A few years ago I started blogging about Power Query. Back then life was simple: I put “Power Query” in the title of a post and everyone knew what I was writing about, because Power Query was an Excel add-in you could download and install. Now, however, the technology has been renamed “Get & Transform” in Excel 2016 and is a native feature of Excel; the name “Power Query” only applies to the add-in for Excel 2010 and 2013. What’s more, the same technology is used in Power BI’s Query Editor and it’s also now in Azure Analysis Services, Analysis Services 2017 Tabular and the Common Data Service. This is obviously a good thing – I think Power Query is one of the best things to come out of Microsoft in the last decade – but it also presents me with a problem. How can I write about this technology if it doesn’t have a single, official, easily identifiable name?

In more recent times I’ve written posts with unwieldy names like “Introduction to Insert Topic Name Here in Power Query/Power BI/Excel 2016 Get & Transform” and in the future I suppose this will have to grow to “Introduction to Insert Topic Name Here in Power Query/Power BI/Excel 2016 Get & Transform/Analysis Services Data Loading/Common Data Service”. Tagging and categorising blog posts can help here, I know, but it’s the title of a blog post that’s the main determining factor as to whether it gets read or not when someone is looking at a list of search results. It’s getting ridiculous, but how else can I ensure that someone searching for the solution to a data loading problem in Excel 2016 Get & Transform will find a post I’ve written that contains the answer but shown in Power BI?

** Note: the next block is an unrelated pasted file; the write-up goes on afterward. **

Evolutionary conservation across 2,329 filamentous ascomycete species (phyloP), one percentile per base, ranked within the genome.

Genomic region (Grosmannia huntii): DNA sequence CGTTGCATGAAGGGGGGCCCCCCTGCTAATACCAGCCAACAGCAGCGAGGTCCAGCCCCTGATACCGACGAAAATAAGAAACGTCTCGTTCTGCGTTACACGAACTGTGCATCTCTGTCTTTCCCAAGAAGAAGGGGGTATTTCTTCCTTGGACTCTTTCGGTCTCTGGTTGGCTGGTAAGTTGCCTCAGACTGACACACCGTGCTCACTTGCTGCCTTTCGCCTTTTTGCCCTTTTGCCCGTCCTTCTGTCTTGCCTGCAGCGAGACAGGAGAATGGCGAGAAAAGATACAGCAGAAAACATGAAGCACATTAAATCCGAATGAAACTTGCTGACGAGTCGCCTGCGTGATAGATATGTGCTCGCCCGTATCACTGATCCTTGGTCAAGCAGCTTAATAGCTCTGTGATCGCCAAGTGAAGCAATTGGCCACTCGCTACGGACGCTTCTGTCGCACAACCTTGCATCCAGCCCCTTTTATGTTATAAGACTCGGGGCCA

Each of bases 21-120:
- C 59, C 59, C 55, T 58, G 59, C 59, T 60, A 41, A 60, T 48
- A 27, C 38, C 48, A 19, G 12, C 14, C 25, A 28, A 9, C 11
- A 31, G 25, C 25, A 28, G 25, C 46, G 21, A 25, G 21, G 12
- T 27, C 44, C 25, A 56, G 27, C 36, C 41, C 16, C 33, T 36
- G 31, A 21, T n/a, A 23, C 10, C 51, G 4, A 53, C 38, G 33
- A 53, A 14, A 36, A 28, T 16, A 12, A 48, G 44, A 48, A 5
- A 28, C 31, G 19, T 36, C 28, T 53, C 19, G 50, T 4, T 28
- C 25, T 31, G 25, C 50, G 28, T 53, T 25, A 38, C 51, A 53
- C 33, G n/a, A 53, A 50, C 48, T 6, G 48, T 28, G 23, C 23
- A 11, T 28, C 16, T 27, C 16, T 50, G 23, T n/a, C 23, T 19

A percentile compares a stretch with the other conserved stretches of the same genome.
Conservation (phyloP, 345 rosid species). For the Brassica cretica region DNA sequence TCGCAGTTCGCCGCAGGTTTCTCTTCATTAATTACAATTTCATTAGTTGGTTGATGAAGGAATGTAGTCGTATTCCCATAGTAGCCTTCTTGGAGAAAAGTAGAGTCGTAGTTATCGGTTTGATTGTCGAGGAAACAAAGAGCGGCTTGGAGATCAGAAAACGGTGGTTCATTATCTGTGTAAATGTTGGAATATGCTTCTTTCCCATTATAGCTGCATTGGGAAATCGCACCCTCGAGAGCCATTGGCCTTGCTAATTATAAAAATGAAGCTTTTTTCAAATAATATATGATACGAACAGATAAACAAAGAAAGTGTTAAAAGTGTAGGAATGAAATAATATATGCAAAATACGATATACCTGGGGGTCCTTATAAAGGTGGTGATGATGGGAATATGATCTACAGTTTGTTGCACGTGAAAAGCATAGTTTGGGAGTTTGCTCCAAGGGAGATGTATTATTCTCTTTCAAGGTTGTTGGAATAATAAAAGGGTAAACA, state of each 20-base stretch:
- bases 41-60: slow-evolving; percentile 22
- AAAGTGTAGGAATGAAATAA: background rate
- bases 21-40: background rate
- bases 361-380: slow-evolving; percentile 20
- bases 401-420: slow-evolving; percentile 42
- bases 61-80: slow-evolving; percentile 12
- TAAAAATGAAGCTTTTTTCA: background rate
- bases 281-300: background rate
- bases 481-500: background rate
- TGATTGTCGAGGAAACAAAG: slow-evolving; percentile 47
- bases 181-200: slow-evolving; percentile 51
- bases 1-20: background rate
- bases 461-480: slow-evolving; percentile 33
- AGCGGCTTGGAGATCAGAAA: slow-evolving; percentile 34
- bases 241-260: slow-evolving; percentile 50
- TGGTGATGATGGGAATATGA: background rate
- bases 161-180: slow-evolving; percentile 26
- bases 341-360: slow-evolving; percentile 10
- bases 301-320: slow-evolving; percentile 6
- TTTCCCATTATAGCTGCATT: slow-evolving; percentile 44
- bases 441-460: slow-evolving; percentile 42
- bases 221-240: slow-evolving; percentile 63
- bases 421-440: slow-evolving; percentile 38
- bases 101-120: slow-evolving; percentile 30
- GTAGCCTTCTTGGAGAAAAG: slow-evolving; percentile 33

Inside Microsoft I understand that the team that builds this technology is known as the Power Query team. I certainly think about this technology as being called Power Query, as do a lot of other people in the community. However, my argument is that I can’t just use the name “Power Query” when I’m writing or speaking about this technology because most of its users – especially those who are new to it and who need the most help – don’t think of it as “Power Query”. They think of it as Excel 2016 Get & Transform, the Query Editor in Power BI Desktop and so on, the specific instances of it.

Maybe I’m making too big a deal of this, but in my opinion this is a problem not just for me but for Microsoft too. We all know how much developers rely on internet searches to find solutions to problems, and not having a single name for this technology makes it much harder to search successfully. This in turn makes it less likely that when a developer runs into a problem they will be able to solve it, which in turn means they are less likely to want to use this technology in future.

What’s the answer? It has to be to make the “Power Query” brand visible somewhere in the UI of all the products that use Power Query technology. I know there’s a risk of confusing users instead of helping them here (am I using Power Query or Power BI?), but it could be as simple as making a few small changes like renaming the “Query Editor” window to be the “Power Query Editor”: